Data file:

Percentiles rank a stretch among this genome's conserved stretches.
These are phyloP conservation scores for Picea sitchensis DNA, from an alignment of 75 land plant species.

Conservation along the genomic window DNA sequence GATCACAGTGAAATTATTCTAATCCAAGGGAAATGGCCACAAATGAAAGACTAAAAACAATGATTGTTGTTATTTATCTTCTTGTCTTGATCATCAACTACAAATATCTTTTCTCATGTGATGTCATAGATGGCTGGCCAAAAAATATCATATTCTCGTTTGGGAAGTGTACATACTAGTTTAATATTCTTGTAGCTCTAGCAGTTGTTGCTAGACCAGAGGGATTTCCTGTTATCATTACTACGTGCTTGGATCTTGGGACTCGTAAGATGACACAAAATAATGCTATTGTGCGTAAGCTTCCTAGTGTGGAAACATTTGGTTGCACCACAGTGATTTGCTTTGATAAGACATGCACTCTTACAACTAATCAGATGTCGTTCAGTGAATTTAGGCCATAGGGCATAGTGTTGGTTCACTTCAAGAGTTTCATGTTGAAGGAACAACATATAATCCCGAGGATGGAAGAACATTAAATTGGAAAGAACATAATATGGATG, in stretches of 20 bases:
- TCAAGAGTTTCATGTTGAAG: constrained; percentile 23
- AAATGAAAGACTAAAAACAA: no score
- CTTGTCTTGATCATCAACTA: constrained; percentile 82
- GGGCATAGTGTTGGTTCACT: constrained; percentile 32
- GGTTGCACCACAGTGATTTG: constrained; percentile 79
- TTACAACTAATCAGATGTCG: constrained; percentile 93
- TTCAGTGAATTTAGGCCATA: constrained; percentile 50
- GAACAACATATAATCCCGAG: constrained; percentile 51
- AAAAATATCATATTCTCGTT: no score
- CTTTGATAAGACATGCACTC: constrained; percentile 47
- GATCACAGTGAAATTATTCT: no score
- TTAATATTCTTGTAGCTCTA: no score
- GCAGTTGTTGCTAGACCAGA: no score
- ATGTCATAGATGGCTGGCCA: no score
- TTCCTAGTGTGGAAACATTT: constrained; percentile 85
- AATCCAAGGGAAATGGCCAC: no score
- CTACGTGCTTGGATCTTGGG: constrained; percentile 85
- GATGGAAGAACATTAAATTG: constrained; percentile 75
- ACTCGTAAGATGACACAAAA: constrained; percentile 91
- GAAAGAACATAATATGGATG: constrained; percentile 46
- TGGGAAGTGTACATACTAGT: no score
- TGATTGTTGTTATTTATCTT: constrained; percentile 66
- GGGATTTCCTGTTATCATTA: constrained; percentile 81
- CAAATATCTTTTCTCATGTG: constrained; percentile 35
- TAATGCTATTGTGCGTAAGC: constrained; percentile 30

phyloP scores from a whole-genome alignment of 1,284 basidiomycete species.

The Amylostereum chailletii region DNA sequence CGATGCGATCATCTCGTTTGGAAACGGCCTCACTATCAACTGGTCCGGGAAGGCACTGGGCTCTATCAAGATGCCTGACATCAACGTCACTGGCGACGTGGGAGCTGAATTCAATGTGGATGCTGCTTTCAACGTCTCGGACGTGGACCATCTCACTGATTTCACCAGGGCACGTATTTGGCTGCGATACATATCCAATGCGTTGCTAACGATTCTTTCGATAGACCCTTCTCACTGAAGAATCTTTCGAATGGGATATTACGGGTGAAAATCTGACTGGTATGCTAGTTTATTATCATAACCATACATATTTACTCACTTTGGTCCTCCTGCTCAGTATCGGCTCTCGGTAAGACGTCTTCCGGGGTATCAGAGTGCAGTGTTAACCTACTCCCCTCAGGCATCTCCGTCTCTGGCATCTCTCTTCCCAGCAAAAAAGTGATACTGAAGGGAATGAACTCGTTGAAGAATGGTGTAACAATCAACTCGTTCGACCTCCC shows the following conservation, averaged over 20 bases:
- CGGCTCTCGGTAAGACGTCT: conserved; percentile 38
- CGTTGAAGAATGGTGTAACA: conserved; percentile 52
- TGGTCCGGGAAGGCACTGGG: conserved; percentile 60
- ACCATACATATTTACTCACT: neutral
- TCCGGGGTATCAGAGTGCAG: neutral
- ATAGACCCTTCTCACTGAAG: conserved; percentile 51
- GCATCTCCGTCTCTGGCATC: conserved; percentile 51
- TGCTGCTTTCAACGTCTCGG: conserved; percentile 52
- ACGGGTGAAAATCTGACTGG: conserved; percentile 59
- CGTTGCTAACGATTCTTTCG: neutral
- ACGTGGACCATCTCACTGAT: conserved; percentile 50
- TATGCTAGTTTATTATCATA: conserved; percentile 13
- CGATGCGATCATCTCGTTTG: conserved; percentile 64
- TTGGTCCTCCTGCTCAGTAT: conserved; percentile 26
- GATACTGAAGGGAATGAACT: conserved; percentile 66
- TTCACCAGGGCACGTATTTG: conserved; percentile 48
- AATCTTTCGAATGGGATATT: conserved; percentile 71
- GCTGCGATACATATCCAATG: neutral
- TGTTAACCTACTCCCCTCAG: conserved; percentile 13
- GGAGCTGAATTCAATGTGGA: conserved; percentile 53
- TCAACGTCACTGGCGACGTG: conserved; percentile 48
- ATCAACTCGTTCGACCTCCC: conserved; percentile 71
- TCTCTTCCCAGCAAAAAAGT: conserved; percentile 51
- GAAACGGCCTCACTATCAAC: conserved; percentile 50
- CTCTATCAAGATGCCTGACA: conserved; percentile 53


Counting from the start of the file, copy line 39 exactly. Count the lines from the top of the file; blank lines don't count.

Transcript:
- ACGGGTGAAAATCTGACTGG: conserved; percentile 59